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Let me illustrate this question with code first:

with Ada.Text_IO;

procedure Test
is

   task type Serving_Task is
      entry Start;
   end Serving_Task;

   task body Serving_Task is begin
      accept Start;
      Ada.Text_IO.Put_Line ("Started");
      loop
         null; --  Blocking operation, eg. accepting on a socket.
         null; --  Processing on blocking operation's result.
      end loop;
      Ada.Text_IO.Put_Line ("Stopped");
   end Serving_Task;

   type Server is tagged limited record
      Serving : Serving_Task;
   end record;

   procedure Start
     (S : in out Server)
   is begin
      Ada.Text_IO.Put_Line ("Starting");
      S.Serving.Start;
   end Start;

   procedure Stop
     (S : in out Server)
   is begin
      Ada.Text_IO.Put_Line ("Stopping");
      -- TODO To implement.
   end Stop;

   Main_Server : Server;

begin
   Ada.Text_IO.Put_Line ("Calling Start");
   Start (Main_Server);
   delay 5.0;
   Ada.Text_IO.Put_Line ("Calling Stop");
   Stop (Main_Server);
end Test;

This is typical server construct - there's a server task with a loop accepting incoming connections. My question is - what is the best way to implement Stop procedure for Server type.

I'd like it to wait until the serving task blocks on accepting a socket (or just before the blocking call, so every accepted request if fully handled before terminating the task) and exit the loop, so the task can clean up before terminating.

First thing that comes to mind is adding

select
   accept Stop;
or
   delay 0.1;
   exit;
end select;

at the end of the loop, but that's 0.1 second wasted on each iteration. Seems significant.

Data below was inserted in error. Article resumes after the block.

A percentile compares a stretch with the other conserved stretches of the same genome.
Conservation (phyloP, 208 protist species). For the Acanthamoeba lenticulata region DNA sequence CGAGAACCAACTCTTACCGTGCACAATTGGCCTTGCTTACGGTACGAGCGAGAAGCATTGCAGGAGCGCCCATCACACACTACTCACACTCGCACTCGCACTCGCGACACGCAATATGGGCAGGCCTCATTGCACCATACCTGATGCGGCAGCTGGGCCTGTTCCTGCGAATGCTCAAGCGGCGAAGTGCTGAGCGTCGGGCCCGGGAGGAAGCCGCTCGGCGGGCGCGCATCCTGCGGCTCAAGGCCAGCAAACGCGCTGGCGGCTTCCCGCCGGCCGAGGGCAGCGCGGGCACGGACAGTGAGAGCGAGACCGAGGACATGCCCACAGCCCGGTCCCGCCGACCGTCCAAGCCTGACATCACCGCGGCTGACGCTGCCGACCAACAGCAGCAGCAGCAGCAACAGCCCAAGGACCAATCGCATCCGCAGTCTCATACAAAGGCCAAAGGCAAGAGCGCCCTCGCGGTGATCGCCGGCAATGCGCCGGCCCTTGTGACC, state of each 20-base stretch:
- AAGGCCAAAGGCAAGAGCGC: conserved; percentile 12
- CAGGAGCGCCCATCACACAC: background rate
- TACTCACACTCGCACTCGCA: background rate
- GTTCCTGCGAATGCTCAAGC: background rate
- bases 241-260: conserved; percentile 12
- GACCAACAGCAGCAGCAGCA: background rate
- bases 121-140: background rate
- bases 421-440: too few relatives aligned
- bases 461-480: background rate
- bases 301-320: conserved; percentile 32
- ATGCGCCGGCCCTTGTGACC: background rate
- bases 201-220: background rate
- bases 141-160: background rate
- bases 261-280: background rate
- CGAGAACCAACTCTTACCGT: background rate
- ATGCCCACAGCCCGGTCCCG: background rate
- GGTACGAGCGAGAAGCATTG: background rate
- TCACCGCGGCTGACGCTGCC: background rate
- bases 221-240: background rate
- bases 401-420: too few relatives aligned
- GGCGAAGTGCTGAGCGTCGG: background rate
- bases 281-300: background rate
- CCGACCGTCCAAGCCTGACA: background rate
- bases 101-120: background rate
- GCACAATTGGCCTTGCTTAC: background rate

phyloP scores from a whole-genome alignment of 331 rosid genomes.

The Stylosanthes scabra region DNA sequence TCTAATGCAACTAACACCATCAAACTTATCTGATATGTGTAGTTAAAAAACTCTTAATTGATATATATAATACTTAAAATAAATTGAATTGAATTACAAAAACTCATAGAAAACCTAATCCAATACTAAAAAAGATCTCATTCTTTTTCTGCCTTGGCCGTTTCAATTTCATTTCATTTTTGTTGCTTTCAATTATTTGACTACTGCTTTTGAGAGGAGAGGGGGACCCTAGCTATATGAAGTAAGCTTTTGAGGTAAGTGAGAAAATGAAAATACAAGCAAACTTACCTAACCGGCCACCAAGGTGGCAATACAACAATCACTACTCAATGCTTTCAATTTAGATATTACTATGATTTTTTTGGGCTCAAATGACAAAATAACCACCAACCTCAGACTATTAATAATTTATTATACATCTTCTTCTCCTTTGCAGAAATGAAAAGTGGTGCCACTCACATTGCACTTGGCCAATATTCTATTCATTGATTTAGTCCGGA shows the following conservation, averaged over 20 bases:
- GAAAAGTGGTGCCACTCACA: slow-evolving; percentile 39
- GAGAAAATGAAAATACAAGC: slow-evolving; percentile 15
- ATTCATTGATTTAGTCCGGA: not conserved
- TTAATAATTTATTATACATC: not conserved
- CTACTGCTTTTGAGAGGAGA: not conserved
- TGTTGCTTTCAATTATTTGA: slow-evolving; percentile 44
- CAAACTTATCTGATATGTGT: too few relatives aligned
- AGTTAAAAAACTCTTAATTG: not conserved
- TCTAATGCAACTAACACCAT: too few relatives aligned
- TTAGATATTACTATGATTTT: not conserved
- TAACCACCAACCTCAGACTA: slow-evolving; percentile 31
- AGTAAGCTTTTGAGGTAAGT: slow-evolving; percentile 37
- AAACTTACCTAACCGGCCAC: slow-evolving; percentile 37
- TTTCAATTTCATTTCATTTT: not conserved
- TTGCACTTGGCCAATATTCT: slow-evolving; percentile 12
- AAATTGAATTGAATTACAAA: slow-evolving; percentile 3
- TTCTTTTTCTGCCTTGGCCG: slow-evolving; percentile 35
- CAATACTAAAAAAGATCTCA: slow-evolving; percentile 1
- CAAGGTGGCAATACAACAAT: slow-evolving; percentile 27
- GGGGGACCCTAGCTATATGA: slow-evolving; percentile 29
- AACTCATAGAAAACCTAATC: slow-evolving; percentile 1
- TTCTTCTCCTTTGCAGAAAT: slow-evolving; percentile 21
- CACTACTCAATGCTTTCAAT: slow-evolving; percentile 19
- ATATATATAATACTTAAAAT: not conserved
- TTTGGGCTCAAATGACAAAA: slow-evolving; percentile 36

I've looked at some examples in RM, Lovelace tutorial and Wikibook, but nothing really seemed appropriate.

What is the best practice for such (fairly common I believe) problem in Ada?

And the answer is...

Example solution based on Marc C's answer: https://gist.github.com/3413017

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Do you want your server to only run for 5 seconds ? –  NWS Aug 20 '12 at 13:21

2 Answers 2

up vote 2 down vote accepted

The way I typically set this up is first by using AdaCore's GNAT.Sockets package, rather than directly programming the sockets. Since I'll be using the (socket) select() function (which is wrapped as Check_Selector) to be notified when data is available on the socket, GNAT.Sockets provides an Abort_Selector() procedure that can be invoked from elsewhere. With the task blocked on Check_Selector(), I just wait for data to arrive (Status = Completed) or the flag that it's time to exit (Status = Aborted).

See the start of the Monitor_Connections procedure (lines 397-416ish) in the TOMI_4_Ada package TCP_Connect. Monitor_Connections is invoked from task Connection_Monitoring (lines 469-495).

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Just what I needed, thanks! Can I be sure of GNAT.Sockets selectors thread safety? –  Mikołaj Siedlarek Aug 20 '12 at 13:30
1  
@MikołajSiedlarek: I strongly doubt it. I dedicate a selector, and the socket(s) it monitors, to a task--no sharing. (There are ways to share sockets amongst tasks, but I almost always prefer to dedicate them.) –  Marc C Aug 20 '12 at 13:43
    
That's probably good enough for me, as I just want to terminate the server on certain interrupt. –  Mikołaj Siedlarek Aug 20 '12 at 14:33
1  
For future generations I leave here link to example solution based on your answer: gist.github.com/3413017 . Thanks again! –  Mikołaj Siedlarek Aug 21 '12 at 7:16

You want the else version:

loop
   -- blocking read from socket
   -- process the data received
   select
      accept Stop;
      exit;
   else
      null;
   end select;
end loop;
share|improve this answer
    
The problem with this, though, is that you're now spinning in a busy loop. –  Marc C Aug 20 '12 at 12:20
    
Mikolaj said "I'd like it to wait until the serving task blocks on accepting a socket (or just before the blocking call, so every accepted request if fully handled before terminating the task) and exit the loop, so the task can clean up before terminating". "do stuff" is meant to involve blocking on a socket and processing the eventual input. Will amend the answer. I agree that breaking out of the blocking socket call, while desirable, is more difficult. –  Simon Wright Aug 20 '12 at 12:27

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